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You may have noticed that throughout this election I've made constant allusions to Marion Barry.  That's because my first job in journalism was working at the illustrious Washington City Paper. This was the summer of 1996, I was 20 year old college student, and Barry, back from the dead, was busy inflaming the city's white population. When I started at City Paper, I was given a copy of Jospeph Mitchell's Up In The Old Hotel, Norman Sims and Mark Kramer's Literary Journalism and Tom Sherwood and Harry Jaffe's Dream City. It's funny because while the former two books came to define me professionally, the latter was the most influential.

Most people who saw D.C. from afar in the 80s and early 90s, simply thought that city was populated but utter morons. But Dream City put Barry in historical perspective, tracing the doings of the racist thugs who'd once been its overlords. Barry carried with him all of that history, and master politician that he was, he employed it to great effect. By the end of his mayoral career, a consortium of wise-men in the District were actually considering paying him not to run. I didn't cover Barry much, but I got to study the work of some great reporters who did. I thought then that the District under Barry was simply a particularly egregious case of demagoguery and victimology. But I was young, and I didn't know history.

Rick Perlstein has outlined how Nixon basically turned a victimology of white struggle into a political career. Then there are the racists who terrorized the black middle class in the South, and then routinely charged that they, themselves, were the aggrieved, not the blacks who they'd just run out of town. White victimology is lamentable and ultimately accepted, mostly because the "white working class" is more an idea, an weird amalgam of the purity of the white Southern belle and nobleness of the savage, than an actual group of people. Still it's been a sight to watch the same clucking heads that dismiss black people for "a culture of failure" and for worshiping ignorance, now tell us that it's fine for someone who potentially holds the fate of civilization in their hands to know as much about the Bush Doctrine as the man on the street, to think that "Intelligent Design" is science. Enough, indeed. Marion Barry wrecked D.C. These fools are talking about the world.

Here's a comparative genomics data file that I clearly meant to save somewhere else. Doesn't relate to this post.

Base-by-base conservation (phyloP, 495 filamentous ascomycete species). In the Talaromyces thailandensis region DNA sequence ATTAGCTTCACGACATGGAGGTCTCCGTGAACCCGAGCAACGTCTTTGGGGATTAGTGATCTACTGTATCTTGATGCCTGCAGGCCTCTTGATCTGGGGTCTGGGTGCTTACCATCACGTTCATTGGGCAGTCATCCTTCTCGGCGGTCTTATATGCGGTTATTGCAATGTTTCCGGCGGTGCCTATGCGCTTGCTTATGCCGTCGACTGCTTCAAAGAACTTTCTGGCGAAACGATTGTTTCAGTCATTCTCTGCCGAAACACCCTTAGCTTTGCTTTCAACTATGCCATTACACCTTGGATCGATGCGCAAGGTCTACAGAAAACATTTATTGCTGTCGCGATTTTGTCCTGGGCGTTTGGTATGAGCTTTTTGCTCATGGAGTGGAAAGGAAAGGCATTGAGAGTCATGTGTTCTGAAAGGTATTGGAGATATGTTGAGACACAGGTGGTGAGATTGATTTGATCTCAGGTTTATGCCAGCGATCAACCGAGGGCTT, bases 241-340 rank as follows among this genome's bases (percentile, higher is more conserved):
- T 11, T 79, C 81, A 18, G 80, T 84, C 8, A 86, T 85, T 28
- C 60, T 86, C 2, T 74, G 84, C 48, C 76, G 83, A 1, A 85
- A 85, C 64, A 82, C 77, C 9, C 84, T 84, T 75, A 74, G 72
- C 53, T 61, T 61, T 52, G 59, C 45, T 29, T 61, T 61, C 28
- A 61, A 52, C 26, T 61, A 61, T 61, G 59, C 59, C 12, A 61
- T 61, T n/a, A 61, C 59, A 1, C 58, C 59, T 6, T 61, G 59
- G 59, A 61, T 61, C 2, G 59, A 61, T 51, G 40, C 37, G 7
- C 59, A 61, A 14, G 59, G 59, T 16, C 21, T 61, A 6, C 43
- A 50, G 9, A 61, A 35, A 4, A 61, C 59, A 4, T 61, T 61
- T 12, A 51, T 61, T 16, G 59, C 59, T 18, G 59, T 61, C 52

As Barry's last term in office closed out, to the horror of us progressives, he flirted with the idea of running again. At that time, Ken Cummins, who'd been a scathing critic of Barry, wrote a piece urging Barry on. His point was that the District deserved--indeed needed--the opportunity to show that it's electorate had matured, that Barry shouldn't be eased out, but should be put out by the people that put him in. Perhaps sensing that that's exactly what would happen, Barry declined. I've thought about that piece all weekend while weighing McCain's embrace of the culture wars and outright lying. Many who thought McCain honorable are now distraught and would like to see a return to the McCain they thought they knew. But if only because I was never that invested in McCain as the honorable warrior, I say bring it on.

The thing is, we deserve to know exactly what manner of country we are living in. Are we living in a place where people think claiming to be offended is actually a qualifier for national office? Does our citizenry actually think that Obama is a Muslim, and worse, that being a Muslim is a disqualifier? Do we actually believe that a presidential candidate of a major party would endorse sex ed for Kindergarten? At this critical moment, are these the issues that sway us? In the 1960s, Baldwin warned us of integrating into a burning house. I need to know precisely what manner of house we've entered.

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Ta-Nehisi Coates is a national correspondent at The Atlantic, where he writes about culture, politics, and social issues. He is the author of the memoir The Beautiful Struggle.

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